On April 9, 69-year-old Dr. David Dao was forcibly removed from Chicago-based United Flight 3411, bound for Louisville, Ky. By late Monday night cell-phone footage from the traumatic incident had been viewed around the world, and the hashtags #BoycottUnitedAirlines and #BoycottUnited swept the internet.
Across the world, the story that filtered through news outlets, Twitter feeds, and Facebook rants began like this: After boarding, Flight 3411 crew members said the flight was overbooked, so they asked passengers to voluntarily give up their seat in exchange for a ticket worth $400, then $800. No one volunteered, so a computer chose four random people to boot from the plane. Then, usually toward the end of the story it was added — the airline needed the four seats to transport its flight crew for a flight in Louisville.
On Tuesday morning, United spokesman Jonathan Guerin said the flight was actually not overbooked as had been reported. In fact, the four-person flight crew’s urgent Louisville flight wasn’t scheduled to take off until the next morning.
So, what happened here?
Someone lied. It’s more acceptable to say, “You’ve been bumped because the flight is overbooked,” than to say, “You’ve been bumped because we want your seat to fly our staff."
That lie led to violence. Violence led to trauma for passengers, for millions of viewers, and for United, which sustained a $1.4 billion dive in stock value by Tuesday morning and now seems rested at a $255 million loss.
What if someone from the 3411 crew didn’t lie?
What if they never claimed the flight was overbooked?
What if they got on the microphone and announced to passengers sitting in the gate that the airline needed to send four members of a flight crew to Louisville to meet its plane and they were looking for four passengers to give up their seat for $400, then $800, then $1,000, then $1,350 worth of airline tickets? And what if no one responded? What if they then offered cash: $400 cash, $800 cash, $1,350 cash? Analysts say the chances are high that someone would have responded.
But, what if no one responded?
What if the Flight 3411 crew engaged what I’ll call the Customer Honoring Option? The Flight 3411 crew arranges a later flight for the four-person Louisville crew to reach its destination. According to an investigation by Consumerist.com: “United flies four non-stops each Sunday from its Chicago hub to Louisville … there was still one flight scheduled a few hours later.” If that wasn’t possible, then they book the crew on a United partner or on another airline, or in a van. (It’s only a 5-hour van ride from Chicago to Louisville.) In this option, every passenger and every flight attendant reaches their destination and goes about their lives.
In this scenario, truth and respect are the foundations of business.
But this is not what they did. Instead, they levied instruments of coercion and domination (computer-based involuntary bouncing of customers and airport police) rather than persuasion and incentive (honest human conversation with passengers, requesting rather than demanding, increased incentives to the max allowed).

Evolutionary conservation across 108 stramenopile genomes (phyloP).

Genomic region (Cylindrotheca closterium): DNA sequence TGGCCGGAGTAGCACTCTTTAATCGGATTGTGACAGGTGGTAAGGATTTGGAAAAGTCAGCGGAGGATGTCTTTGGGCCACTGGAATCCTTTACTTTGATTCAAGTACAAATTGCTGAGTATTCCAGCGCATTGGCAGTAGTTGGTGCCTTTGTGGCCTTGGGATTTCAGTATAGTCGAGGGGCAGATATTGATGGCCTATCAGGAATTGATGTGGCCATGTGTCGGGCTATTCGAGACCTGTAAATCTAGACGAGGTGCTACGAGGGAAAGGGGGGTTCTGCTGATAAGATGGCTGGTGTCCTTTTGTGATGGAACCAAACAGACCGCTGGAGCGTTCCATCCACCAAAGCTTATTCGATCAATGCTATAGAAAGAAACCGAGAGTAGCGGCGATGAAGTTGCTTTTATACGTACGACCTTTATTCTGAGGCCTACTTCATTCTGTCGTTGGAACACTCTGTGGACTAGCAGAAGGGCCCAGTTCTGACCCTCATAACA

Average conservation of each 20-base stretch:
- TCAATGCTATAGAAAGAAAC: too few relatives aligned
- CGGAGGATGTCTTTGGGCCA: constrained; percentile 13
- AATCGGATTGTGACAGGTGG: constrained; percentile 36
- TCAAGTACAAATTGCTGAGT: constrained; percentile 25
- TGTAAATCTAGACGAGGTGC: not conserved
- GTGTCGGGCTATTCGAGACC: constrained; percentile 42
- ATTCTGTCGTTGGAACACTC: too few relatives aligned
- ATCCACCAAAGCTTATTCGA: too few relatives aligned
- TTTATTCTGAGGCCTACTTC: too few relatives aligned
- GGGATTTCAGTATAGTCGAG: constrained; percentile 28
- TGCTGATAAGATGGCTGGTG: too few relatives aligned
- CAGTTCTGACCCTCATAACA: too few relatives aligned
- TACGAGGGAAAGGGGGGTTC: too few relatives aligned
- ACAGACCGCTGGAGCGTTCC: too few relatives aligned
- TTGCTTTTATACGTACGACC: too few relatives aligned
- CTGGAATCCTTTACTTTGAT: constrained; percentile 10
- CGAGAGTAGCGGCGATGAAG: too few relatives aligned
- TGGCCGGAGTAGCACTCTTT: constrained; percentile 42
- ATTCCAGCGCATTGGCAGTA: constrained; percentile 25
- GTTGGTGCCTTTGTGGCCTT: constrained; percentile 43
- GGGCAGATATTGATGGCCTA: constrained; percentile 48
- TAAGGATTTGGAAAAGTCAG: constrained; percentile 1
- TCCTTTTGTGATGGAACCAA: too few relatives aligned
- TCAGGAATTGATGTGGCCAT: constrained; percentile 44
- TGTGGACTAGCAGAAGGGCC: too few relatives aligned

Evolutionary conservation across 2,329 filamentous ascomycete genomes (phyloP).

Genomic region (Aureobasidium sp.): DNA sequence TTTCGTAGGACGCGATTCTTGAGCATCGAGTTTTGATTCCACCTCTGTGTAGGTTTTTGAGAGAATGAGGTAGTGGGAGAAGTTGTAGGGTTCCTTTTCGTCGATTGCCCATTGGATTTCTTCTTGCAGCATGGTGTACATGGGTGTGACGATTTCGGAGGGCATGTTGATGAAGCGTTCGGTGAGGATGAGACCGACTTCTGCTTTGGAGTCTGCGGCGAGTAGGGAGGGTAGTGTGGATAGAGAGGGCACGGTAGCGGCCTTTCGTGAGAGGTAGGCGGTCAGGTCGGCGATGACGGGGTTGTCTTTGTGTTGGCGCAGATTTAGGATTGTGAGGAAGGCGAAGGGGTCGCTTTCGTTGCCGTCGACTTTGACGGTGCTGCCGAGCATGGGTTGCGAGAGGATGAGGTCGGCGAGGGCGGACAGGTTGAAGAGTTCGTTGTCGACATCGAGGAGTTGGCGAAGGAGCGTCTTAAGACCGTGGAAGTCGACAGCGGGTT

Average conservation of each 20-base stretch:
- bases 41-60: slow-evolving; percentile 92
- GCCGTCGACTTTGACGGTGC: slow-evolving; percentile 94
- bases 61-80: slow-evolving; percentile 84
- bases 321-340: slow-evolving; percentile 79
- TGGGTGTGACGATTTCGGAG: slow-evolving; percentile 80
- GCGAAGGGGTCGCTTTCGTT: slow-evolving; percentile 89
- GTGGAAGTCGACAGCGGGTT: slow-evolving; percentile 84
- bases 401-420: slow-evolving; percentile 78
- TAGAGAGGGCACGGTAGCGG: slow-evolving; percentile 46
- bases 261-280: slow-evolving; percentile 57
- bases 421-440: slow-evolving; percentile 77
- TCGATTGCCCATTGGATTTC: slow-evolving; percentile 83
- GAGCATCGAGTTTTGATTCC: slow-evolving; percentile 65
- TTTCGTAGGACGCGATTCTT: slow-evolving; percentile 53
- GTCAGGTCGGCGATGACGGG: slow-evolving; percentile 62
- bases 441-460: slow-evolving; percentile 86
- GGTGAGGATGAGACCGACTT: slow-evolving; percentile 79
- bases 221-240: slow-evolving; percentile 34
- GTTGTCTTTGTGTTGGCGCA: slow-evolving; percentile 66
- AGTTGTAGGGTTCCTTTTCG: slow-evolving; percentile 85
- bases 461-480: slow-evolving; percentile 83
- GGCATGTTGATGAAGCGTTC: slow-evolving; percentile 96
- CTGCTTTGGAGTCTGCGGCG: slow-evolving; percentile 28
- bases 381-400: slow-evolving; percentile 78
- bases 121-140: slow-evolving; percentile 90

What did they do? They lied. They manipulated. They did violence to a customer and traumatized the world. Now they are paying the price.
In the process of writing The Very Good Gospel: How Everything Wrong Can Be Made Right, I discovered a simple truth:
When we govern (ourselves, our homes, our businesses, our nation, between nations) in a way that seeks to serve the self alone, then we will inevitably be led to crush the image of God in the other. When we govern in a way that seeks the wellbeing of the other as well as the self (in our relationships, our families, our churches, our businesses, and between nations) then the image of God flourishes. It is that simple.
I have logged more than 300,000 miles on United Airlines. It is my airline. I am a Premier Gold Mileage Plus Member. I was booked on a United flight to Chicago next week. I switched my ticket from United to another airline and joined the #BoycottUnitedAirlines initiative.
I believe in the possibility of redemption. While United’s CEO, Oscar Munoz, has apologized, he has not outlined how he will make things right. Here are nine points on United’s #RoadtoRedemption:
- Don't overbook flights.
- Don't lie and say you've overbooked your flights when you haven't.
- Don't bounce paying customers to make room for staff. Make other arrangements. There is always a way.
- If customers MUST be involuntarily bounced, offer the maximum allowed — $1,350 cash.
- A customer should NEVER be bounced from a flight once they have taken their seat.
- Reparation should be made to David Dao, involuntarily removed from the flight.
- Reparation for emotional damage should be made to all passengers on the flight.
- Reparation should be made to all United Mileage Plus Members for the shame you placed on them.
- United should issue a public statement detailing its policy changes, lessons learned, and measures taken to make things right.
This is what it would look like for United to redirect its governance from lies and coercion to truth and restoration.
This is what it would look like to govern United in a way that serves, cultivates, and protects the image of God in every customer and every staff member.
Praying for truth to reign and redemption to follow.
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